Microsoft Fixes ASP.NET Flaw With Out-Of-Band Release

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The ASP.NET flaw, which was given the slightly less severe ranking of "important," affects all versions of the .NET framework used on Windows Server operating systems, including Windows XP, Windows Vista, Windows 7, Windows Server 2003 and 2008 and Windows Server 2008 R2. However, versions of the .NET Framework prior to 3.5 Service Pack 1 are not affected by the portion of the vulnerability that enable disclosure of file contents, Microsoft said.

Reports indicate that the flaw is already being exploited in 'limited and targeted" attacks in the wild.

Microsoft said that Windows desktops systems are also affected, "but consumers are not vulnerable unless they are running a Web server from their computer," said Dave Forstrom, director of Microsoft's Trustworthy Computing group, in a blog post Monday.

Specifically, the ASP.NET framework encrypts sensitive data to protect it from unauthorized access. The bug opened up a security hole, enabling attackers to grab any file from the Web server to view encrypted data, such as the View State, or read files stored on a Web server, such as Web.config.

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Once they had access, attackers could then alter or delete the encrypted data and change or steal passwords, database connection strings or other sensitive information stored in the ViewState object, which is encrypted by the target server. In addition, attackers would also have the ability to observe error codes returned to the server by sending back the altered contents to an affected server.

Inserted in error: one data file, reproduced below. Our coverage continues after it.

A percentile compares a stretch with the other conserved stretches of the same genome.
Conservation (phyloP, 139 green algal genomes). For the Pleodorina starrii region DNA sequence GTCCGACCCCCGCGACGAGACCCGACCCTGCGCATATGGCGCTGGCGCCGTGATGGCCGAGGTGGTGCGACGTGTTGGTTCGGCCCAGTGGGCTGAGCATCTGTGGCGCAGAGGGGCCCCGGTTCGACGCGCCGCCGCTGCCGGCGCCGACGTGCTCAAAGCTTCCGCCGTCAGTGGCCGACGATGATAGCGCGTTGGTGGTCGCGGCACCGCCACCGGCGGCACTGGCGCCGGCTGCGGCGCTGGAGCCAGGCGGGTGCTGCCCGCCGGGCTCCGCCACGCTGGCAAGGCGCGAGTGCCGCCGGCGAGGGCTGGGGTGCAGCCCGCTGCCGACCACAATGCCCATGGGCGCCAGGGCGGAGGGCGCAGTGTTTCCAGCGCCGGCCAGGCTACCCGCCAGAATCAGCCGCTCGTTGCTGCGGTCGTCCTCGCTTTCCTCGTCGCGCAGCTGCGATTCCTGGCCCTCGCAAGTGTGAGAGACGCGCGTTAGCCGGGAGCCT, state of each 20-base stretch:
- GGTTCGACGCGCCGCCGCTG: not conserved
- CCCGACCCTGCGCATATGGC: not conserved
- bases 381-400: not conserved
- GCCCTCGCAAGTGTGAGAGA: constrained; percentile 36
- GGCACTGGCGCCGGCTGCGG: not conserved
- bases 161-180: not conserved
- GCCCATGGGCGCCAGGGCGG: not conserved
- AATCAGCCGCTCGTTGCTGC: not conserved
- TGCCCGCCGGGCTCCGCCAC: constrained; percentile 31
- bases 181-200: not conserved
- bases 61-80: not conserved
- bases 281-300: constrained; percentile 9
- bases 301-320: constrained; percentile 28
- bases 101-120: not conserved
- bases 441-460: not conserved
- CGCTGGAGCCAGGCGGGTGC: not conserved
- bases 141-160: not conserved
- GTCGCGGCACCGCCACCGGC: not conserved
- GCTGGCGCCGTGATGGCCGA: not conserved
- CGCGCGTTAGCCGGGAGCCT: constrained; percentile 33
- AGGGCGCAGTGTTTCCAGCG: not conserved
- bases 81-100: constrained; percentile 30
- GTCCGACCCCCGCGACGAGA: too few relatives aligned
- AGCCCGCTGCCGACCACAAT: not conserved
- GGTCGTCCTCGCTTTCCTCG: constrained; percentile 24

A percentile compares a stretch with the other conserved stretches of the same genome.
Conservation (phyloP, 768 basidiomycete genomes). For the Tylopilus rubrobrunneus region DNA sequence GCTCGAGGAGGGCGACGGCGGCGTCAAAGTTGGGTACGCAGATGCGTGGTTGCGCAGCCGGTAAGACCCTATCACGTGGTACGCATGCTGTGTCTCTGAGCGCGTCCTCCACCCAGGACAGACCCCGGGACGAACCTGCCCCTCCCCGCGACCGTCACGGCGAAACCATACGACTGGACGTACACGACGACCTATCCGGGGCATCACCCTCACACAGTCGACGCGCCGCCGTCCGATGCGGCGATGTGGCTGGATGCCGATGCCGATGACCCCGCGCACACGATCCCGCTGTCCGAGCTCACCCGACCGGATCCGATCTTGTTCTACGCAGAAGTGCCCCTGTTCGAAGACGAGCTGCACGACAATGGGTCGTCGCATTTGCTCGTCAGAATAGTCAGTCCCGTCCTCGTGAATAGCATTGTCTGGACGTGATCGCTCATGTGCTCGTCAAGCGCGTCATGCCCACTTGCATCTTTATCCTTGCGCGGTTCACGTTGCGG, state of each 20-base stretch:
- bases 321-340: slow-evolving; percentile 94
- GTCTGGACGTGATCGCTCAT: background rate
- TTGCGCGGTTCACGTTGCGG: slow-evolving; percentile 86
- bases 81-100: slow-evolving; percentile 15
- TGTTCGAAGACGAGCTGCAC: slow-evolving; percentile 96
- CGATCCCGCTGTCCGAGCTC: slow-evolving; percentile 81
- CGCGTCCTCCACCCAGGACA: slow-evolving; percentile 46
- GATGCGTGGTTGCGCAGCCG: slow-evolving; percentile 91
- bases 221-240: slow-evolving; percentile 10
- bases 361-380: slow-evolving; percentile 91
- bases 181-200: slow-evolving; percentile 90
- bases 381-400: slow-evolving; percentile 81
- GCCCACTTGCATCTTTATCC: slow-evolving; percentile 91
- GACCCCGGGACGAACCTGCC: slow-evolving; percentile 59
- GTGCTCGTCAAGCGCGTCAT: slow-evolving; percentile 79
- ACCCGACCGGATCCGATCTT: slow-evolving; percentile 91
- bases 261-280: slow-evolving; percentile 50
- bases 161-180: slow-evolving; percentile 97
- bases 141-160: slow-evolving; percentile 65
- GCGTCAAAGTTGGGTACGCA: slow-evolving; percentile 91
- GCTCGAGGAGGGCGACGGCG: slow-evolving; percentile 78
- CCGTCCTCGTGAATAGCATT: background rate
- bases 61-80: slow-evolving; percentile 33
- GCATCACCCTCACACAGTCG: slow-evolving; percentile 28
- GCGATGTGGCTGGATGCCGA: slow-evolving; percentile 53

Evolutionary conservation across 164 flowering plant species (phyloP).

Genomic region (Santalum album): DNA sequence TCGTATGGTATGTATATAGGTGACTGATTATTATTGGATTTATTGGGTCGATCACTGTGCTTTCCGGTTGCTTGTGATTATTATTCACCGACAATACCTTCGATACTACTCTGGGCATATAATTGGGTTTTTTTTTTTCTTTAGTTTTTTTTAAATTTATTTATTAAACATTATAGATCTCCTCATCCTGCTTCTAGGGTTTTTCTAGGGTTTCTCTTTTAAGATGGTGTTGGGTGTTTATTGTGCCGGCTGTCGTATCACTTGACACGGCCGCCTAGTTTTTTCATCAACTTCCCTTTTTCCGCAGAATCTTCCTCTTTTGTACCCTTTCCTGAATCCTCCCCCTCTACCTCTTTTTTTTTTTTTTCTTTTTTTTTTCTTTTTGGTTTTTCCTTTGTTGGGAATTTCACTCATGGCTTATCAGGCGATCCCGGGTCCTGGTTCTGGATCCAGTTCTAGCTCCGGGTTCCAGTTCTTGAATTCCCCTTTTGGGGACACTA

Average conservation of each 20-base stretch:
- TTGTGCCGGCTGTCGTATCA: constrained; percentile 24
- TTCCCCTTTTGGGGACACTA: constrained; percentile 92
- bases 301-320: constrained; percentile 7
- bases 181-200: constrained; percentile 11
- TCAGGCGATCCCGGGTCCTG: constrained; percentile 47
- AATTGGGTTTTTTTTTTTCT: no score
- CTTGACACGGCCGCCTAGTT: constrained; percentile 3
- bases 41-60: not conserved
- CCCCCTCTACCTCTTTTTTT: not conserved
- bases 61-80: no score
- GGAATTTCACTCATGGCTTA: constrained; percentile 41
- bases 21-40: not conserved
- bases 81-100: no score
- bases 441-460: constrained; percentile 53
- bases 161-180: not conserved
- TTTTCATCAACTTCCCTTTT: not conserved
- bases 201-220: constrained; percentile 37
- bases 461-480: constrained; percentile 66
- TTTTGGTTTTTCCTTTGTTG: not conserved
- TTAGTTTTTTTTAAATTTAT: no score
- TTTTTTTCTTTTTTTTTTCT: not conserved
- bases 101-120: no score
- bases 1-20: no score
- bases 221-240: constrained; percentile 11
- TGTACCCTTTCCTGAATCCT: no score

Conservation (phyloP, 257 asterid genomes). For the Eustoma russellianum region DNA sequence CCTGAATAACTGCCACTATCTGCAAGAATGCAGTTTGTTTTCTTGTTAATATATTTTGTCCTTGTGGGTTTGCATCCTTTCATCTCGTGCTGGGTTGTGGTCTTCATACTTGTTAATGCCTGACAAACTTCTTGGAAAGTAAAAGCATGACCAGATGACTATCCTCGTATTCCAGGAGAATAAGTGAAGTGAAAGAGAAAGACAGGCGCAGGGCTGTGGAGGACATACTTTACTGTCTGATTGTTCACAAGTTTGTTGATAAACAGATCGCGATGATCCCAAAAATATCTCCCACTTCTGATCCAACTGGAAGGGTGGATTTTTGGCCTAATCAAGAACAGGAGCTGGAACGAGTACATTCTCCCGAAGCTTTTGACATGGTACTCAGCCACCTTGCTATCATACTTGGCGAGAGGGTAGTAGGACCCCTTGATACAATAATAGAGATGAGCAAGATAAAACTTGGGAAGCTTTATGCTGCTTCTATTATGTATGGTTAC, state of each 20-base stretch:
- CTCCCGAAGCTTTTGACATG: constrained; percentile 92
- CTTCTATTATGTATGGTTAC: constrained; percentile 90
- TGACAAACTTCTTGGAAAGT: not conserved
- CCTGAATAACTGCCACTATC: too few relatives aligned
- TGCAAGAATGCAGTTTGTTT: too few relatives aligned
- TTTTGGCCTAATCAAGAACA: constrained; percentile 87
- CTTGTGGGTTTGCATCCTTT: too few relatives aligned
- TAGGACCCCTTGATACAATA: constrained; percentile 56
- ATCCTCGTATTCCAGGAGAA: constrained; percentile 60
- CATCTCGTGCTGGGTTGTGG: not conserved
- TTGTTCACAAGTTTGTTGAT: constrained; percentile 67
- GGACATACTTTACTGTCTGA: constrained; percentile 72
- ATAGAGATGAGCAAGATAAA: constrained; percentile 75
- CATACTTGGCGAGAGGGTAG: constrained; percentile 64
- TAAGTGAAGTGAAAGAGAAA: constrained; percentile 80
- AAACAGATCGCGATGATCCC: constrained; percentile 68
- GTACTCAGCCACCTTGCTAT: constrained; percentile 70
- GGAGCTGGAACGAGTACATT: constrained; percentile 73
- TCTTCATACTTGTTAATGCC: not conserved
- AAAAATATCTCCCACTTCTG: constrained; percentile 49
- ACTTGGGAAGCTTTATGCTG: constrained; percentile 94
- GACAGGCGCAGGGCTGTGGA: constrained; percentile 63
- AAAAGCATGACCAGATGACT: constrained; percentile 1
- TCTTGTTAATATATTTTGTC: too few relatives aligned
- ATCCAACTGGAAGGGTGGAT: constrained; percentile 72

Some security researchers said that Microsoft might have downplayed the importance of the ASP.NET security flaw.

"Translated, this means that the vulnerability undermines basic Web application security. I suspect that online shops and such might rate the risk that 'an attacker can read any file' on their Web application server a bit higher than just 'important,'" said Daniel Wesemann, SANS Institute researcher, in a blog post Tuesday.

Other researchers contend that while the ASP.NET Framework has the potential to affect a wide swath of customers, the vulnerability could not lead to a wormable attack or drive-by download exploit, which would perhaps warrant the highest severity ranking of "critical."

"There's always going to be a worst case scenario. It's entirely possible that you have instances where it's not nearly as severe," said Tyler Reguly, technical manager of security research and development at nCircle. "It's not exactly at the same level of severity as [Conficker]. It's is obviously much lower on the charts than that one."

Microsoft said that initially the ASP.NET patch will only available at the Microsoft Download Center, and then released through Windows Update and Windows Server Update Services within the next few days "as we test to make sure distribution will be successful through these channels. This approach allows us to release sooner to customers who may choose to deploy it manually without delaying for broader distribution," Forstrom said.

Microsoft released a security advisory Sept. 20 warning users of the ASP.NET vulnerability after it was publicly disclosed. The software giant then rapidly turned around a patch in almost record time a week later to repair the error.

However Andrew Storms, director of security operations at nCircle, questioned the impact that the speedy turnaround time would have on patch quality, comparing this out-of-band patch to a seven-day turnaround for a bug Microsoft fixed in January.

"We now know that in the January update, Microsoft knew about the bug before the exploit," he said in an e-mail. "This leaves me wondering if Microsoft already knew about today's bug. But the bigger question in my mind is the potential effect of this short turn-around on quality."

However, Reguly said that given the limited nature of the attacks that Microsoft could have launched an "all hands on deck" effort to push a strong patch through in a short amount of time.

"Microsoft has a lot of resources available. It they want to throw the manpower at it, they can. You're not dealing with something that's as widespread as a flaw in IE or Office. "I'm impressed by how fast they turned it around."